Passenger Rail

Labor pushes for high speed rail investment

High speed rail could once again be on the table, with federal Labor transport spokeswoman Catherine King describing the project’s potential as an “economic game changer” for Australia after the coronavirus (COVID-19) pandemic.

In comments reported in the Sydney Morning Herald, King said that building a high-speed rail network along the eastern seaboard would be able to cut travel times.

“High-speed rail has the potential to revolutionise interstate travel, allowing travel between capital cities in as little as three hours,” King told the Herald.

With regional areas also reeling from the impact of the bushfires earlier in 2020 and late 2019, King noted that the project has the potential to inject economic activity into regional economies, as Inland Rail is currently doing.

“If the government is interested in creating jobs and boosting regional economies, it should seriously consider investing in high-speed rail now,” said King.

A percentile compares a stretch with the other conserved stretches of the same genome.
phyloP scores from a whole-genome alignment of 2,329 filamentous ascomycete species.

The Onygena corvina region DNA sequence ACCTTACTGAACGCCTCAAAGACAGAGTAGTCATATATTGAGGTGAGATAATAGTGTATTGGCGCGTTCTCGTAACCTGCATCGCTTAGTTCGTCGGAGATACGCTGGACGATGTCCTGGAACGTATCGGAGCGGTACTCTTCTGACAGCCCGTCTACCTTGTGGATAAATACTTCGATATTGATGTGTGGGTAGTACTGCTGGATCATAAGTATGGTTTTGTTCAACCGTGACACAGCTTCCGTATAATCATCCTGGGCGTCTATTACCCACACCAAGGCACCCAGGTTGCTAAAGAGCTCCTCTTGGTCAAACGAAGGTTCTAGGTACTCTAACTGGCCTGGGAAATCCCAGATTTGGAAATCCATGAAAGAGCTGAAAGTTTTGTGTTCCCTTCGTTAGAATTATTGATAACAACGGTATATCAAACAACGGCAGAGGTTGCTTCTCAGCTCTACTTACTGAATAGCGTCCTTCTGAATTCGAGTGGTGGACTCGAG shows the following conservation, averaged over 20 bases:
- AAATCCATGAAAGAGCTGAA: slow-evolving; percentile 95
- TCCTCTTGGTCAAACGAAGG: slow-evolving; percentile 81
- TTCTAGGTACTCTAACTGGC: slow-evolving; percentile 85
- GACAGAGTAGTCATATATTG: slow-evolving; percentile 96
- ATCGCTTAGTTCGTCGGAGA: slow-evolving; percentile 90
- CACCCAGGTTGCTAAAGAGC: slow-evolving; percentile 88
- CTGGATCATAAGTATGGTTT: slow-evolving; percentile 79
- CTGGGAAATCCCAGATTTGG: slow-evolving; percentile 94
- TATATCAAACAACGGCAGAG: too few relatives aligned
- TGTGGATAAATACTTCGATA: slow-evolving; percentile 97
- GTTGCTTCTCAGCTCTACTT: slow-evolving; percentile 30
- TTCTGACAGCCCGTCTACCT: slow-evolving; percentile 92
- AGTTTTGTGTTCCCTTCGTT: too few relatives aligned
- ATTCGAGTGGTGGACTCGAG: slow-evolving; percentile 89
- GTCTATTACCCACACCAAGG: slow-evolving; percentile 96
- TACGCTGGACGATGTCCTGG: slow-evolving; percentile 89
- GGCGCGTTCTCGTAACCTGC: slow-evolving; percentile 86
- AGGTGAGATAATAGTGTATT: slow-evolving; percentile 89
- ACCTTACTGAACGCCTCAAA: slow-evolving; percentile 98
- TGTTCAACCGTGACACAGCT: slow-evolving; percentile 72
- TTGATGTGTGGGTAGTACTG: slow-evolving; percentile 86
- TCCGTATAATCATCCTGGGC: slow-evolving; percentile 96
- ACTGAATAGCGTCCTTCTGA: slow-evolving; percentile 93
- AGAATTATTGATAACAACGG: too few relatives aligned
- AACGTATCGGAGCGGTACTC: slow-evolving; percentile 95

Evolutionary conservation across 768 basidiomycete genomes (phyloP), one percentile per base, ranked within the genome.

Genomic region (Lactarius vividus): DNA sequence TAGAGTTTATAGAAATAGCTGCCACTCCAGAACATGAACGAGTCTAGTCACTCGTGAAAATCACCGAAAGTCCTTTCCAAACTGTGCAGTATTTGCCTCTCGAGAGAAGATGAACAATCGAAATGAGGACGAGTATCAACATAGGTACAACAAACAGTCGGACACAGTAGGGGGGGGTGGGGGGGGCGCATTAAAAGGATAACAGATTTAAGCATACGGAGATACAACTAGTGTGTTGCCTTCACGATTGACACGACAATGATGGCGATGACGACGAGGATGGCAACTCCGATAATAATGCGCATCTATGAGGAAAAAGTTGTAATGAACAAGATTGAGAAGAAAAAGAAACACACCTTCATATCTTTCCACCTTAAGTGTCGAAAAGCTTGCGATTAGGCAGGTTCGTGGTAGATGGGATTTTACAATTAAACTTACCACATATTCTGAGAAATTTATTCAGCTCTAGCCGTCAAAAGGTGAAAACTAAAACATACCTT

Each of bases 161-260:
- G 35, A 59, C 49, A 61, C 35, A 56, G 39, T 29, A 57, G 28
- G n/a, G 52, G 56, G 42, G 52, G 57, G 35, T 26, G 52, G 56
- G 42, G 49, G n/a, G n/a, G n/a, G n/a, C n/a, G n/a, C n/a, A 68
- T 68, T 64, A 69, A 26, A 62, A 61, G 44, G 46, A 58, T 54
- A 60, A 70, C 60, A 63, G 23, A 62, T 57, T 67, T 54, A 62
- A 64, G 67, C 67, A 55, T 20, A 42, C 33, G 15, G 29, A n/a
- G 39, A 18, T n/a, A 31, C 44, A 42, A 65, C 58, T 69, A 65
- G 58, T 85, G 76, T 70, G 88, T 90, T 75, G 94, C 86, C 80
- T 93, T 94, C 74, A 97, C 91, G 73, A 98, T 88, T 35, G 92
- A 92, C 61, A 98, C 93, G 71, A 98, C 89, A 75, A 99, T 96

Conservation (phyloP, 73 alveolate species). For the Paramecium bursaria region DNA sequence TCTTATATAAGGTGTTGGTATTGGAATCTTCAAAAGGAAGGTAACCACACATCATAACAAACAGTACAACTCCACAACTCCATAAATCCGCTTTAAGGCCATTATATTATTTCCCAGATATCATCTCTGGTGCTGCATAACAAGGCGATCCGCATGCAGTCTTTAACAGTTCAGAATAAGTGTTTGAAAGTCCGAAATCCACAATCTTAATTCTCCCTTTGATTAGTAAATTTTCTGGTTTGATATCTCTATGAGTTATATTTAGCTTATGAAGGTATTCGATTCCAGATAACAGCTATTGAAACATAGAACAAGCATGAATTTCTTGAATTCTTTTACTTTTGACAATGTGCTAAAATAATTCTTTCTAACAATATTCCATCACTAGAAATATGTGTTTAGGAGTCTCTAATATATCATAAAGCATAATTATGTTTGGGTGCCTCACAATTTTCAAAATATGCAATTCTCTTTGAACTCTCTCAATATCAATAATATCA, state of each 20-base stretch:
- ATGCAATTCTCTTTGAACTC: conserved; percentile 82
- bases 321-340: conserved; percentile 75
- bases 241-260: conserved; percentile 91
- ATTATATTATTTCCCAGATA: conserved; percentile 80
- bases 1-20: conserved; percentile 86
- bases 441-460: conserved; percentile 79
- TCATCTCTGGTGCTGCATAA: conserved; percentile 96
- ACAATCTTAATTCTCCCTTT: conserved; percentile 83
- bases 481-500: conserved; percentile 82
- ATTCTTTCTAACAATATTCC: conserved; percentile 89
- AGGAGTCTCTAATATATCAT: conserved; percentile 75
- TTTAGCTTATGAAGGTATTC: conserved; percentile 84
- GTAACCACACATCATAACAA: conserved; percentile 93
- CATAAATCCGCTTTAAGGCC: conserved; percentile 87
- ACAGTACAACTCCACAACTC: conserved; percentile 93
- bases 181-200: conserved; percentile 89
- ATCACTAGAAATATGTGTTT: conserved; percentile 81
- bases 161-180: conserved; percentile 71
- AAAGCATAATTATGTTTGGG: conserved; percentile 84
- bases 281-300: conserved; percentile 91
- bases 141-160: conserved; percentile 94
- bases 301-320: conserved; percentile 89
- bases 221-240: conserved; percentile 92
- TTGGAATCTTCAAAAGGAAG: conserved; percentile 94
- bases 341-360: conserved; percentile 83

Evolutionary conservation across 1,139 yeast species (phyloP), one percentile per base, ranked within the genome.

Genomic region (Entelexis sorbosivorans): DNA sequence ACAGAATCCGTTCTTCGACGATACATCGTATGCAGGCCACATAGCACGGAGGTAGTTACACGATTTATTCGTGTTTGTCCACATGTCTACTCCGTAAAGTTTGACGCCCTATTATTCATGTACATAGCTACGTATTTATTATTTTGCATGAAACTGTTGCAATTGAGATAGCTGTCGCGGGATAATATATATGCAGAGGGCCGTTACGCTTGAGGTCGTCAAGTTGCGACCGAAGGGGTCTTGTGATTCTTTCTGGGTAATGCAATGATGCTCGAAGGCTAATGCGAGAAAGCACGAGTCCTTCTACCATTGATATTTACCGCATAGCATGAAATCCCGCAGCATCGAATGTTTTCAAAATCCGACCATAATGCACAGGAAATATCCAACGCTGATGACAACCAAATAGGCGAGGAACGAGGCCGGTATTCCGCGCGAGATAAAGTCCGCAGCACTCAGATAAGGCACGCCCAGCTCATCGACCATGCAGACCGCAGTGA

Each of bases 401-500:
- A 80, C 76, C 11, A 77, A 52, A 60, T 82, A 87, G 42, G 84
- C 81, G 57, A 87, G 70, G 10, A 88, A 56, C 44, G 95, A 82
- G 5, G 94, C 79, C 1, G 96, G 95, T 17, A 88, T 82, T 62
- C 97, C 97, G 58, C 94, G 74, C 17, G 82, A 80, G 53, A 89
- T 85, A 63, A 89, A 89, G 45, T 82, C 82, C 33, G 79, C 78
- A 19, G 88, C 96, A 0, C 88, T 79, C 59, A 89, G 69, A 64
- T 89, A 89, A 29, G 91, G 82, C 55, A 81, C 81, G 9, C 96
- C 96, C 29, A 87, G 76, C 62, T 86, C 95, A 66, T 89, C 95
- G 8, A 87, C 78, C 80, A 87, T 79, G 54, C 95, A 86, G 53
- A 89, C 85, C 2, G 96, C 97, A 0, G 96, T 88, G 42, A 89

Federal Minister for Infrastructure, Transport and Regional Development, Michael McCormack, told the Herald that the government was not looking into high speed rail at this time.

“While I have long been an advocate for high-speed rail in Australia, given the significant costs outlined in the reports conducted between 2010 and 2013, my focus is currently on delivering the inland rail and faster rail proposals which the federal government has committed to,” said McCormack.

In 2019, Labor took to the election a $1 billion promise to set aside land for an East Coast high speed rail corridor.

Between 2010 and 2013 the Australian government looked into the possibility of a 1,748km route from Brisbane to Melbourne via Sydney and Canberra. With a speed of 350km/hr this would make the travel times between Sydney and Melbourne and Sydney and Brisbane below three hours, the threshold for passengers to swap from air to train travel according to the Australasian Railway Association.

The route alignment mapped out in 2013 also included regional stops such as in Wagga Wagga, Albury Wodonga, Shepparton, Newcastle, Coffs Harbour, and Grafton. The cost of linking Sydney and Melbourne with high speed rail would be roughly $50bn and the total cost would be $114bn in 2012 dollars, however with a positive return on investment.

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